2. There are absolutely no "large NEO's orbiting our Earth/moon system". Seaches for same, those employing deep imaging for decades, have demonstated that no significant-sized such bodies currently exist that can very closely approach Earth. Those few objects in "locked" revolution with Earth are all tiny and require huge instruments just to be detected.

3. Any asteroidal body appearing as bright as implied in the initial post(s) would have had to be physically enormous and have been discovered and under observation for weeks (if not years!), not spotted last night simply by chance.

BrooksObs


I will never understand how anyone could tell anyone else what they saw or didn't see. If someone is giving the best description they possibly can and it doesn't mesh with what you know, that is no reason to call someone a liar.

Just my opinion.

#19 Qwickdraw

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Posted 10 November 2013 - 08:29 AM

Another example of why we should all have our approximate location showing in our profile.


This is because there is not already enough personal info about me on the internet? :grin:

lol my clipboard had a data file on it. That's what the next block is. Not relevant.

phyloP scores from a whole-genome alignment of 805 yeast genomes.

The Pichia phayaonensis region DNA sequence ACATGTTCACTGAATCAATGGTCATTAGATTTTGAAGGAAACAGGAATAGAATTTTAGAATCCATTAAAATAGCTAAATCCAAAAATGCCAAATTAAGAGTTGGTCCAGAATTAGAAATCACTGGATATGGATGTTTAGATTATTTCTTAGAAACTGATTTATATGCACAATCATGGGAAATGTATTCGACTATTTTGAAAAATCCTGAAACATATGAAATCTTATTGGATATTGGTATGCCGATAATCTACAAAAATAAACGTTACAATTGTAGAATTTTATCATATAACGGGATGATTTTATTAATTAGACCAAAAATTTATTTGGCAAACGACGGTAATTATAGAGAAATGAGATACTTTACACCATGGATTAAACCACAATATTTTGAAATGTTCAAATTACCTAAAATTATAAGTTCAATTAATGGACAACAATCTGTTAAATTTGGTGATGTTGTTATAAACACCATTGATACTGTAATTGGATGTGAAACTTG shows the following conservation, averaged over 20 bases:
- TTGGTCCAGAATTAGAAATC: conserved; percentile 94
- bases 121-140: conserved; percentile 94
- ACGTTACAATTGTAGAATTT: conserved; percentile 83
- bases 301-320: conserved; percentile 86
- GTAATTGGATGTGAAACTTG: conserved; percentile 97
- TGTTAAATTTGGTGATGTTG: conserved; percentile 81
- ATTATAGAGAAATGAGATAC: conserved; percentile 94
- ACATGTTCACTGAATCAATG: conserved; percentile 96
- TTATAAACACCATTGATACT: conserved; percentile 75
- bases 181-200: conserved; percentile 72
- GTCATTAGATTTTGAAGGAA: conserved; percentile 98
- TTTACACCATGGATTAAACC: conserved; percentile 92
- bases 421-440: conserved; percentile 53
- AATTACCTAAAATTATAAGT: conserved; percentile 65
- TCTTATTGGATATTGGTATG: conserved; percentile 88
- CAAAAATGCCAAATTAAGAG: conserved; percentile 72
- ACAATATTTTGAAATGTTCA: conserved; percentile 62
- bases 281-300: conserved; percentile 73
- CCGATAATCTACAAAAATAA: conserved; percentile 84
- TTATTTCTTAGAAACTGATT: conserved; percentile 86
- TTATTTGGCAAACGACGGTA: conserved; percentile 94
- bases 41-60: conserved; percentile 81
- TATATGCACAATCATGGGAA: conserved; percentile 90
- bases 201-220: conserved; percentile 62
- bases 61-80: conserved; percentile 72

#20 Cotts

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Posted 10 November 2013 - 10:04 AM

You said,
"...every time I'm out observing I witness multiple objects that are close, some far away...."

Unfortunately, one cannot tell how far away a point of light is as it travels across the sky. There is no frame of reference. Is it a small object close by or a bright object further away? You have no way of knowing this. Your space rock theory suffers from this problem as we don't know whether it might have been a large object far away or a small object nearby, relatively.

Based upon the brightness you report, the E-W path, the speed (1 deg/sec) and the brightness variations (but no blinking lights) the most likely scenario is a man-made orbiting satellite.

The asteroid/space rock theory is much less likely. As pointed out before there are no asteroids orbiting the Earth-Moon system that are large enough to be seen naked eye. Earth does have some Trojan companions but, again, they are very far away (much further than the moon) and very tiny. Objects like these have magnitudes down in the 15th -20th magnitude range....